Owners say business will bring up to 300 jobs, diverse services to Grafton
For more than 50 years, Meijer stores have been a big player in the Midwest retail market.
Meijer officials are quick to note they originated the supercenter concept — combining a supermarket with a department store — in 1962.
The chain, which is based in Grand Rapids, Mich., has 199 stores in Michigan, Ohio, Illinois, Indiana and Kentucky.
Meijer’s reputation for upscale marketing is about to expand into Wisconsin, starting with the construction of a 191,000-square-foot store on the east side of Port Washington Road in Grafton. In comparison, Grafton’s Costco store, located about a mile north on Port Washington Road, is about 151,000 square feet.
The local store is expected to open in 2014, and is one of four Meijer stores working their way through the approval process in the metropolitan Milwaukee area.
The store is also eyeing sites in Franklin, Wauwatosa and Sussex.
“Half of our stores are in Michigan. We have always been about slow, steady growth, not growth for growth’s sake,” said Meijer spokesman Frank Guglielmi.
The store owners have a contract to purchase the 33-acre parcel and will complete the transaction once site engineering and other related preparations are finished.
Guglielmi said it will take about a year to complete construction of what will be the largest retail building in the county.
“Being based in Michigan, we are used to cold weather construction,” he said.
The Grafton store plans went through an exhaustive review process by village officials and a give-and-take between store representatives and planners.
Initial plans to include a free-standing convenience store fronting Port Washington Road were dropped when village officials that that was not the image they wanted at the entry to the major retail center.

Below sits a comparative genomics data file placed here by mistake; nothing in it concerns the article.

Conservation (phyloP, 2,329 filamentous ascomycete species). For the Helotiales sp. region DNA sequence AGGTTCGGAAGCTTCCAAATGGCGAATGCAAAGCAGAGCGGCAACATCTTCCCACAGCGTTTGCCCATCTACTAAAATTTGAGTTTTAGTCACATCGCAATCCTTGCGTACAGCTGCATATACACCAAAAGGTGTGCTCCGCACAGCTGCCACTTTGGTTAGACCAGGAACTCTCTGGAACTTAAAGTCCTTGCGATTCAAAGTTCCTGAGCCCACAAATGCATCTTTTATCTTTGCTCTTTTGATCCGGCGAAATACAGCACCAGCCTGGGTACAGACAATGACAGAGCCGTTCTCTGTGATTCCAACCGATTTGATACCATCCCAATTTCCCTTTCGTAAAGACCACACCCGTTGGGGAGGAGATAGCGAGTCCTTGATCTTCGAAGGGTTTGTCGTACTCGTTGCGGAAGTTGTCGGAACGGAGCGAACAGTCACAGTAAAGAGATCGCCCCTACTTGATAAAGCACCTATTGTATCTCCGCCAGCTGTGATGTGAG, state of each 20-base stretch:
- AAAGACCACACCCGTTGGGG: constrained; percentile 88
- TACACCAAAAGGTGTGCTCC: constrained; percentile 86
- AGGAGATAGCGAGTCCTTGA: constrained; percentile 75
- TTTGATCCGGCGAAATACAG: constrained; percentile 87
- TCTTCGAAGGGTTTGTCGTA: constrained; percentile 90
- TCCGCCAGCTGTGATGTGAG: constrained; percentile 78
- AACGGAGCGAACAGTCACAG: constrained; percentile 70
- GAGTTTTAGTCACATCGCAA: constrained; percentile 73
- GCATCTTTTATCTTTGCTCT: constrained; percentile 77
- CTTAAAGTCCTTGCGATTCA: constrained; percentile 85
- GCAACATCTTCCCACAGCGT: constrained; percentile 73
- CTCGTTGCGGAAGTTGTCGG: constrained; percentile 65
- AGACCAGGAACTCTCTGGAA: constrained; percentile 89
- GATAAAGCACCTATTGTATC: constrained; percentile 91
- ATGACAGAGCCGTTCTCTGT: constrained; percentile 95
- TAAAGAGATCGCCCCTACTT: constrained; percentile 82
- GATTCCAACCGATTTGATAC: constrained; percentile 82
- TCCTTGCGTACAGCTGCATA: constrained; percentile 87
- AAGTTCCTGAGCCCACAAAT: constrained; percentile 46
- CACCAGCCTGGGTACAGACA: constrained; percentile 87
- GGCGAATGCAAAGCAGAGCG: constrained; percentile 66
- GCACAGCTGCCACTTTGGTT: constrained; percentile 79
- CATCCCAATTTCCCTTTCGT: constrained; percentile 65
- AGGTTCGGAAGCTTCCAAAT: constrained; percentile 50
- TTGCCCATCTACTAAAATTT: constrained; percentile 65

Significant attention has also been given to such details lighting and landscaping, especially around the parking lot designed to handle 681 vehicles.
The Meijer project was especially appealing to village officials because the store owners agreed to pay for virtually all of the infrastructure improvements needed to handle traffic drawn to the store.
Port Washington Road will be widened from two lanes to four lanes near the store. Traffic lights will also be added.
Ozaukee County will pay 10% of the road improvement costs because the county is responsible for Port Washington Road (which is also Highway W).
In many cases, developers ask that such major projects be incorporated into tax incremental financing districts, essentially using the new property taxes generated from the development to pay for such things as roads, lights and sewers.
Although the Meijer plans were approved by the Grafton Plan Commission on Aug. 28, that decision was revisited last week after neighbors in the nearby Hunters Crossing subdivision appealed that ruling.
The commission unanimously reaffirmed its early approval.
Village Administrator Darrell Hofland said the approval underlines the village’s commitment to making the I-43/Port Washington Road corridor a regional
The site that will become home for the Meijer store is just south of the retail block that includes the Home Depot, Target and Office Max stores.
“The village’s land-use map for the I-43/Port Washington Road corridor limits commercial development boundaries to Arrowhead Road on the north and Falls Road on the south,” Hofland said.